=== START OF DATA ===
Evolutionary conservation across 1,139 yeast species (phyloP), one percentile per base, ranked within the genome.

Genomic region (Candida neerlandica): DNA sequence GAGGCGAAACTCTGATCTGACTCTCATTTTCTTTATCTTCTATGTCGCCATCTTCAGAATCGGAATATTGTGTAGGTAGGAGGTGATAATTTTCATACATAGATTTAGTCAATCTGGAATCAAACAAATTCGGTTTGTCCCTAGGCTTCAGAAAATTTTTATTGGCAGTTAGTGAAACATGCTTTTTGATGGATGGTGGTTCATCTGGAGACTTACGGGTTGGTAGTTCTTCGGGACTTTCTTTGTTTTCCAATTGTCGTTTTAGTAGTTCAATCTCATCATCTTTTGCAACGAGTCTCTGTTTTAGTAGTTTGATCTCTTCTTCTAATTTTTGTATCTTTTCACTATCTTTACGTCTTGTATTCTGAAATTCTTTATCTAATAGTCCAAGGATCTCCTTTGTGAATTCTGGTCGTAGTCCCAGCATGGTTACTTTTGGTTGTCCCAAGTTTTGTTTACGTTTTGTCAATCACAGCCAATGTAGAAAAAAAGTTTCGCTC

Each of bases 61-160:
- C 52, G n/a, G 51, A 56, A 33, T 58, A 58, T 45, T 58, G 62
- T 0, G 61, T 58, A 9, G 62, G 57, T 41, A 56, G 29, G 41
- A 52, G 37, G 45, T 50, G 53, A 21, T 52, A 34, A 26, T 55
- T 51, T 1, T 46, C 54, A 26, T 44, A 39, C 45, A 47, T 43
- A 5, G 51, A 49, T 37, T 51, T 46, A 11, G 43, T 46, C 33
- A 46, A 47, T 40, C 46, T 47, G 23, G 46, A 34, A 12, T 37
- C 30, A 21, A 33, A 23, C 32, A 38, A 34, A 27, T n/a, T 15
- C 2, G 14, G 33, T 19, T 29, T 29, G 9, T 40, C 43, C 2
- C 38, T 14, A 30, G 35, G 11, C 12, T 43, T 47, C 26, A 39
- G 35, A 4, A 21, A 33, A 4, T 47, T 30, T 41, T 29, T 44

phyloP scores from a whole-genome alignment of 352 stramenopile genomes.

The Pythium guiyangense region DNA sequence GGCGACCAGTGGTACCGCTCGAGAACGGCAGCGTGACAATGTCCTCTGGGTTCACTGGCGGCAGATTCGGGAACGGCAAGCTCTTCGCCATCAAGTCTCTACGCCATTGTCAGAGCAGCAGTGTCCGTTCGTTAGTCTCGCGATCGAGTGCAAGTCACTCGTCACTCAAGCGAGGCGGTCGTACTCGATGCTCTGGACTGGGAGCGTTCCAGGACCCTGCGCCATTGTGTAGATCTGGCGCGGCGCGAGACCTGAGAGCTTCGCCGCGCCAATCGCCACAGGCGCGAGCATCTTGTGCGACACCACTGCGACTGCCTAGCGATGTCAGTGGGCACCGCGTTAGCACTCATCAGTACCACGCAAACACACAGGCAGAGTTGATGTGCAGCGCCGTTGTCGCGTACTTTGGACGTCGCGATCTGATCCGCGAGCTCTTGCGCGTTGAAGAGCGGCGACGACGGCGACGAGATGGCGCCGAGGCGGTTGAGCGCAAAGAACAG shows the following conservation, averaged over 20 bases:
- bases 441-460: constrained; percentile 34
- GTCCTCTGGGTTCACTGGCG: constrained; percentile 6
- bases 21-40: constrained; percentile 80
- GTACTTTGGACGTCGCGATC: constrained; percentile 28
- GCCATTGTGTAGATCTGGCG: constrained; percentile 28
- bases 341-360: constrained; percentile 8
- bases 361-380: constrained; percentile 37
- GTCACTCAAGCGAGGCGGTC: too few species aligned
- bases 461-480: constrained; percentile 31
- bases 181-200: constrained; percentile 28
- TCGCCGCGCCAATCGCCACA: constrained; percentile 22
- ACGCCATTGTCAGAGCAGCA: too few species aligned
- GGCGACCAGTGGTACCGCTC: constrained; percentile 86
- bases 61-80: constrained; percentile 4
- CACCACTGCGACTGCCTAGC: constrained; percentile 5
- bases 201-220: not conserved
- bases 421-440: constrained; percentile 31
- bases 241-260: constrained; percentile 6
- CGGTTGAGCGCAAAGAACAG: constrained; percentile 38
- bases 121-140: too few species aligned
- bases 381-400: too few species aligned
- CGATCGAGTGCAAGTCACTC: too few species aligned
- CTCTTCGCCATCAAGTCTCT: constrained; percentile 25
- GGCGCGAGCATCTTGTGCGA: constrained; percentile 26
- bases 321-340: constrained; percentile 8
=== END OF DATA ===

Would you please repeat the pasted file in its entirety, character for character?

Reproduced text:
Evolutionary conservation across 1,139 yeast species (phyloP), one percentile per base, ranked within the genome.

Genomic region (Candida neerlandica): DNA sequence GAGGCGAAACTCTGATCTGACTCTCATTTTCTTTATCTTCTATGTCGCCATCTTCAGAATCGGAATATTGTGTAGGTAGGAGGTGATAATTTTCATACATAGATTTAGTCAATCTGGAATCAAACAAATTCGGTTTGTCCCTAGGCTTCAGAAAATTTTTATTGGCAGTTAGTGAAACATGCTTTTTGATGGATGGTGGTTCATCTGGAGACTTACGGGTTGGTAGTTCTTCGGGACTTTCTTTGTTTTCCAATTGTCGTTTTAGTAGTTCAATCTCATCATCTTTTGCAACGAGTCTCTGTTTTAGTAGTTTGATCTCTTCTTCTAATTTTTGTATCTTTTCACTATCTTTACGTCTTGTATTCTGAAATTCTTTATCTAATAGTCCAAGGATCTCCTTTGTGAATTCTGGTCGTAGTCCCAGCATGGTTACTTTTGGTTGTCCCAAGTTTTGTTTACGTTTTGTCAATCACAGCCAATGTAGAAAAAAAGTTTCGCTC

Each of bases 61-160:
- C 52, G n/a, G 51, A 56, A 33, T 58, A 58, T 45, T 58, G 62
- T 0, G 61, T 58, A 9, G 62, G 57, T 41, A 56, G 29, G 41
- A 52, G 37, G 45, T 50, G 53, A 21, T 52, A 34, A 26, T 55
- T 51, T 1, T 46, C 54, A 26, T 44, A 39, C 45, A 47, T 43
- A 5, G 51, A 49, T 37, T 51, T 46, A 11, G 43, T 46, C 33
- A 46, A 47, T 40, C 46, T 47, G 23, G 46, A 34, A 12, T 37
- C 30, A 21, A 33, A 23, C 32, A 38, A 34, A 27, T n/a, T 15
- C 2, G 14, G 33, T 19, T 29, T 29, G 9, T 40, C 43, C 2
- C 38, T 14, A 30, G 35, G 11, C 12, T 43, T 47, C 26, A 39
- G 35, A 4, A 21, A 33, A 4, T 47, T 30, T 41, T 29, T 44

phyloP scores from a whole-genome alignment of 352 stramenopile genomes.

The Pythium guiyangense region DNA sequence GGCGACCAGTGGTACCGCTCGAGAACGGCAGCGTGACAATGTCCTCTGGGTTCACTGGCGGCAGATTCGGGAACGGCAAGCTCTTCGCCATCAAGTCTCTACGCCATTGTCAGAGCAGCAGTGTCCGTTCGTTAGTCTCGCGATCGAGTGCAAGTCACTCGTCACTCAAGCGAGGCGGTCGTACTCGATGCTCTGGACTGGGAGCGTTCCAGGACCCTGCGCCATTGTGTAGATCTGGCGCGGCGCGAGACCTGAGAGCTTCGCCGCGCCAATCGCCACAGGCGCGAGCATCTTGTGCGACACCACTGCGACTGCCTAGCGATGTCAGTGGGCACCGCGTTAGCACTCATCAGTACCACGCAAACACACAGGCAGAGTTGATGTGCAGCGCCGTTGTCGCGTACTTTGGACGTCGCGATCTGATCCGCGAGCTCTTGCGCGTTGAAGAGCGGCGACGACGGCGACGAGATGGCGCCGAGGCGGTTGAGCGCAAAGAACAG shows the following conservation, averaged over 20 bases:
- bases 441-460: constrained; percentile 34
- GTCCTCTGGGTTCACTGGCG: constrained; percentile 6
- bases 21-40: constrained; percentile 80
- GTACTTTGGACGTCGCGATC: constrained; percentile 28
- GCCATTGTGTAGATCTGGCG: constrained; percentile 28
- bases 341-360: constrained; percentile 8
- bases 361-380: constrained; percentile 37
- GTCACTCAAGCGAGGCGGTC: too few species aligned
- bases 461-480: constrained; percentile 31
- bases 181-200: constrained; percentile 28
- TCGCCGCGCCAATCGCCACA: constrained; percentile 22
- ACGCCATTGTCAGAGCAGCA: too few species aligned
- GGCGACCAGTGGTACCGCTC: constrained; percentile 86
- bases 61-80: constrained; percentile 4
- CACCACTGCGACTGCCTAGC: constrained; percentile 5
- bases 201-220: not conserved
- bases 421-440: constrained; percentile 31
- bases 241-260: constrained; percentile 6
- CGGTTGAGCGCAAAGAACAG: constrained; percentile 38
- bases 121-140: too few species aligned
- bases 381-400: too few species aligned
- CGATCGAGTGCAAGTCACTC: too few species aligned
- CTCTTCGCCATCAAGTCTCT: constrained; percentile 25
- GGCGCGAGCATCTTGTGCGA: constrained; percentile 26
- bases 321-340: constrained; percentile 8